During the so-called “Troubles” the FBI, and to a lesser extent the CIA and NSA, developed something of an obsession with Irish-Americans who expressed concerns about the conflict in Ireland, as many people have testified down through the years (including numerous journalists who found themselves victims of precursor-Patriot Acts decades before the traumatic events of 9/11).

“It made sense they’d be watching. Not that we were serious enough to merit it, but the Feds took us insanely seriously, just like they did the Palestinian support groups. You could buy Israel a nuke and your local congressman would happily pose for a shot with the two of you grinning over the 10-megaton contribution to “The Middle East’s Only Democracy”, but if you tried to help Palestinian widows or send Sinn Fein one penny for campaign posters, you could be in serious trouble. A couple of years before I joined up, Chris Reid, a Silicon Valley engineer, got more than three years in federal prison for talking about avionics with somebody who allegedly had “IRA ties.””

In certain sections of American academia during the 1990s one did not discuss Irish matters, let alone Irish republican matters, in polite company. Especially in the ivy-clad halls of Yale (one should of course also make due note of possible animus on behalf of Dolan in his opinions on McFate’s trustworthiness):

“The first year sounded grim, the collision of Marin and preppie manners, but sometime in her second semester, she figured out that what had been puzzling her about the Yale faculty was a reluctance to believe they were as gullible and stupid as they were.

For the next year she was overjoyed at the convenient ignorance of her tie-wearing colleagues. They knew nothing. It was like they lived in a box; you could do anything to them.

She moved fast, sticking with the Irish stuff, a little shocked to see the old snobberies still operating. She wrote me once that when she asked the department chair how she could learn Irish, he sneered, “Try the janitors.” At that time, she was still ostensibly on our rebel side, but that seemed to change fast as she moved into the creepy, well-funded world where the three-letter agencies meet the patched-elbow and pipe crowd.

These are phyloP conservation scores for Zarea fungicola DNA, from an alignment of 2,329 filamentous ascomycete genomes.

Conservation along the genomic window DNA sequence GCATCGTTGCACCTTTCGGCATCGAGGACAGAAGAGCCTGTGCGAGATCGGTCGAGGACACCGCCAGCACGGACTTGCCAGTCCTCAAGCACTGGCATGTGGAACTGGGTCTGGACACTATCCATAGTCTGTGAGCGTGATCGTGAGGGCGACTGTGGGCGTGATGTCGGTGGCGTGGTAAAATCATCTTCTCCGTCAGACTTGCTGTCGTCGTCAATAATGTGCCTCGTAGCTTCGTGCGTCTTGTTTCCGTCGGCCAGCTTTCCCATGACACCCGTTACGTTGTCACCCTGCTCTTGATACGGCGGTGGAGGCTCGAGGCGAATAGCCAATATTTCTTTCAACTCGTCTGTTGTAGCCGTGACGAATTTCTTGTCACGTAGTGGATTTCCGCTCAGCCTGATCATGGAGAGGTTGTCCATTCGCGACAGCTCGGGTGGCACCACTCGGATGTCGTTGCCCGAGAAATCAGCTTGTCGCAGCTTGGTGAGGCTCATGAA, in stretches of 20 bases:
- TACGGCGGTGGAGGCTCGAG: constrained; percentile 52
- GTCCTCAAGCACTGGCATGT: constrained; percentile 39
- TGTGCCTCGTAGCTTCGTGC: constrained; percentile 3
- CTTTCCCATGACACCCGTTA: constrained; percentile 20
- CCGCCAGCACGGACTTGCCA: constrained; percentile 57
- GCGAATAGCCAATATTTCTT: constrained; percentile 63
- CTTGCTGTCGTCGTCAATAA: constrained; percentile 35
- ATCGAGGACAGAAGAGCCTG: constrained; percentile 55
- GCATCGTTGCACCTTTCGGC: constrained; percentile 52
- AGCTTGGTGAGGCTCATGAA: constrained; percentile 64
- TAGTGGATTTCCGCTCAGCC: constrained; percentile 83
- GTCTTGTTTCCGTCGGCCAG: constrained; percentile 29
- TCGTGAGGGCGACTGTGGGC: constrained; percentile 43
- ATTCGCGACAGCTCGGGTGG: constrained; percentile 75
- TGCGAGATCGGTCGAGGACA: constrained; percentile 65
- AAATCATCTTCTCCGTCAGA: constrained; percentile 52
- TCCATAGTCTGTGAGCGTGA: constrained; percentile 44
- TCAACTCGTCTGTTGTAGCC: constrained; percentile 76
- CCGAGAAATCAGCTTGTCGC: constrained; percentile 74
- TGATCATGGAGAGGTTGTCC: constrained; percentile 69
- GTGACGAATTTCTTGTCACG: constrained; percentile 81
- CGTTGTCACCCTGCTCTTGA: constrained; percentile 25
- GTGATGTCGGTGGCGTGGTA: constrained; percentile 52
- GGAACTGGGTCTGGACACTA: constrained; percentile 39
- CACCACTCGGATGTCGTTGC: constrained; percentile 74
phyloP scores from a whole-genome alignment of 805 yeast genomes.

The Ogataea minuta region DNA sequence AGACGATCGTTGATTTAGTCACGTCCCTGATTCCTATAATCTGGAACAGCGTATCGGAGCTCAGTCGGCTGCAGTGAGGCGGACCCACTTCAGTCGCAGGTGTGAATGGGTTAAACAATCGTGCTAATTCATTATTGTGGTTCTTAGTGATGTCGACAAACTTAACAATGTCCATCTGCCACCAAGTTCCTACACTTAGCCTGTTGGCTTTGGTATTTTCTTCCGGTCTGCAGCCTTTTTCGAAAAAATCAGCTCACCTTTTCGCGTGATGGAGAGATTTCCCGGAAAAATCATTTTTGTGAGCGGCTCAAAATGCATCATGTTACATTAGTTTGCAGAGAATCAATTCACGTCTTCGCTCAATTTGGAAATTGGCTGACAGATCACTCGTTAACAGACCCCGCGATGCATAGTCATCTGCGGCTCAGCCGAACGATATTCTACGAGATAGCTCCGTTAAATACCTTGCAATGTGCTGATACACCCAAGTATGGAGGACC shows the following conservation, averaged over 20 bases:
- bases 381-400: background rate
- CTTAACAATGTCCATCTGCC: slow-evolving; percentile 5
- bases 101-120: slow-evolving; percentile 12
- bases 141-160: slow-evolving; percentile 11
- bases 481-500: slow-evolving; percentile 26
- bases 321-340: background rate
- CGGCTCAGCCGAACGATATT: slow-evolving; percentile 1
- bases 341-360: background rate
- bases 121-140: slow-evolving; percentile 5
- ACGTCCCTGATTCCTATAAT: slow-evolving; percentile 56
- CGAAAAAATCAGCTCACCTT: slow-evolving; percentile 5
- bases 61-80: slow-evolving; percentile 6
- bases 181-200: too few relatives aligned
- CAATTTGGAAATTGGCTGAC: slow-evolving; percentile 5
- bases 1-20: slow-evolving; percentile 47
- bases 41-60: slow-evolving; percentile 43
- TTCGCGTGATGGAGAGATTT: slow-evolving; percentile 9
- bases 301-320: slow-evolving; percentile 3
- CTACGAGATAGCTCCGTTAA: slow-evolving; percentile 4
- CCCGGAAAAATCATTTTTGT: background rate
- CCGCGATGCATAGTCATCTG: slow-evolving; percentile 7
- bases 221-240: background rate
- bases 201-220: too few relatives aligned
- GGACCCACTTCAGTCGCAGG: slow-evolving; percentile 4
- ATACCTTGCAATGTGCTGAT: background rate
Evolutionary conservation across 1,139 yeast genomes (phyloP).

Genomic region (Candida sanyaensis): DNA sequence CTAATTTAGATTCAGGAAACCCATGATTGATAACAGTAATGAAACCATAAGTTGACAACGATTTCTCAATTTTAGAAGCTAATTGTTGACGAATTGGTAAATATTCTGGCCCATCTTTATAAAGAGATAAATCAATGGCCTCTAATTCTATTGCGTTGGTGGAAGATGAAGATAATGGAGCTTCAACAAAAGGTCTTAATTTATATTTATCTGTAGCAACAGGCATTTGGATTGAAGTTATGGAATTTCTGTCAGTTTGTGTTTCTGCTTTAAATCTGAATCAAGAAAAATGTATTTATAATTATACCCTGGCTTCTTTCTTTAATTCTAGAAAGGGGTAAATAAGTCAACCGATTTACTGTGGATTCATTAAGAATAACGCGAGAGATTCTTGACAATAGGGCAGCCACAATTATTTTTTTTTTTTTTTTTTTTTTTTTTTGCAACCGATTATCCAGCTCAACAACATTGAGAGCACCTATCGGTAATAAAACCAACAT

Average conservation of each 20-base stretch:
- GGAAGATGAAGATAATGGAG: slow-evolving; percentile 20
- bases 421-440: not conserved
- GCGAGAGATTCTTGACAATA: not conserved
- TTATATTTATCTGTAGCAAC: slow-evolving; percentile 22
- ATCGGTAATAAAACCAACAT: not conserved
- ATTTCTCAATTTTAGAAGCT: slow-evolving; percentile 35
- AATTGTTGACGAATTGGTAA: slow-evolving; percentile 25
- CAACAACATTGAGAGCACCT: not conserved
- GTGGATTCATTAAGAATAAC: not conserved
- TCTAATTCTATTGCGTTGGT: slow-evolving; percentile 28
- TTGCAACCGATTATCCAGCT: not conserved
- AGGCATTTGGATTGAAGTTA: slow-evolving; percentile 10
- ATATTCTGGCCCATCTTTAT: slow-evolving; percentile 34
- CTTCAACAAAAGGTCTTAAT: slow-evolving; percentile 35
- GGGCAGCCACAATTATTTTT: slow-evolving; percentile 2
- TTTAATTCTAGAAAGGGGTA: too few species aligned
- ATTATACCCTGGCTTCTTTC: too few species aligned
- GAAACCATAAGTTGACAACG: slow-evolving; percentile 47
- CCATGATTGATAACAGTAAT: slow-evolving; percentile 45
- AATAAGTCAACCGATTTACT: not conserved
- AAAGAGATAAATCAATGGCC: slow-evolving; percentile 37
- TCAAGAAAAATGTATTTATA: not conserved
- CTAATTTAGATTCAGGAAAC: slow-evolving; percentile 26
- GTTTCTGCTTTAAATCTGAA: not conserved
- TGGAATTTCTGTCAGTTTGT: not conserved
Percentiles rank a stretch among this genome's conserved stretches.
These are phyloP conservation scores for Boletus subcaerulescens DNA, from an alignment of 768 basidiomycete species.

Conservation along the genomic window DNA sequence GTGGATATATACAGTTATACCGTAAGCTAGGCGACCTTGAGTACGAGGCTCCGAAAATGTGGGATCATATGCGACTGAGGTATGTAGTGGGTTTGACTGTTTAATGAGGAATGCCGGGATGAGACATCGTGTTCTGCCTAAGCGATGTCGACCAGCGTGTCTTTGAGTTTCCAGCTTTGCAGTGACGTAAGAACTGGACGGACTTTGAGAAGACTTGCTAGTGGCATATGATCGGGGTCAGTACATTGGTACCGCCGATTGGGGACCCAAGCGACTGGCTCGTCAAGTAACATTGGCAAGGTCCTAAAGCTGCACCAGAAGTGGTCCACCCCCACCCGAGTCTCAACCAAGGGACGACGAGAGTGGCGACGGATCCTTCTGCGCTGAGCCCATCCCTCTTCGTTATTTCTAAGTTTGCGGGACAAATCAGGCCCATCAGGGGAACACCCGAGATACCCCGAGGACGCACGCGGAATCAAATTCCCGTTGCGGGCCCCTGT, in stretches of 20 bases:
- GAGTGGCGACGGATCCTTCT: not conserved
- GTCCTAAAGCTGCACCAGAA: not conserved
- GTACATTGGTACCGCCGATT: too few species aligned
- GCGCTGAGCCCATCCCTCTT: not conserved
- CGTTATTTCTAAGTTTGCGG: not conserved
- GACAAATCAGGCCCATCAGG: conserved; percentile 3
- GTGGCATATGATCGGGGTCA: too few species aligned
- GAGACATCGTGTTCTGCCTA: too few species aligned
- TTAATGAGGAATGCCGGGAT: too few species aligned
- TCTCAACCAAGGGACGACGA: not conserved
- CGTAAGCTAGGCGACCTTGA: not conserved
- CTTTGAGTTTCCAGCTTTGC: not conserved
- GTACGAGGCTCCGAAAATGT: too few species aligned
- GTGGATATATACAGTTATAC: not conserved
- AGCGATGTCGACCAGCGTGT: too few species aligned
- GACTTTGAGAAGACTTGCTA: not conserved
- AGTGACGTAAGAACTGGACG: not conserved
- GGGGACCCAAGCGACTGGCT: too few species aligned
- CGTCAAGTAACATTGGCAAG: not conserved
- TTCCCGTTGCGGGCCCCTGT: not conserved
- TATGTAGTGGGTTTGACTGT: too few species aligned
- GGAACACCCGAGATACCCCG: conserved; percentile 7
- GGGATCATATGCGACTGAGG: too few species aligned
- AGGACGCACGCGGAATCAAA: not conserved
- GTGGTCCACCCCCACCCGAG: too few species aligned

She started boasting about going to their conferences. That was a shock. These were port-sipping pigs who’d given suggestions to the British Army how better to win over hearts and minds in Ballymurphy, while continuing to point muzzles at kids buying milk on the corner.

She still ran with the fox occasionally, though; going to Belfast and Derry for the Sinn Fein tour. She charmed them as usual in West Belfast, supplied with introductions from all our friends from Geary Street. But after each visit, she’d be off to another East-Coast conference talking to Kennedy-style academic quasi-spooks from both sides of the pond, and I knew her; I knew she loved to boast, to show off. She’d spill everything she knew, and those decent, straightforward IRA guys, because that’s what they were like, most of them, had probably told her way too much.”

On the violence which plagued the HTS programme:

“Loyd, her notebook or recorder ready, asked a man named Abdul Salam about the price of kerosene. Salam happened to be carrying a tin of kerosene. The temptation must have been too great; he poured it over Loyd and set her on fire.

After she fell screaming in agony, the grotesque comedy continued. Loyd’s bodyguard, angry that he’d failed to do his job, clotheslined Salam, tied him up. Some soldiers told the bodyguard Loyd was horribly maimed. The bodyguard took out his sidearm and shot Salam in the head. For which, believe it or not, the bodyguard was tried for murder.

…the bodyguard was convicted of murder but only got probation… and a $12,500 fine.”

Dolan’s two part essay starts here with, “My Human Terrain, Part One: Me and Mitzy Carlough.” The second half is here, “My Human Terrain, Part Two: “Which way to the bombs?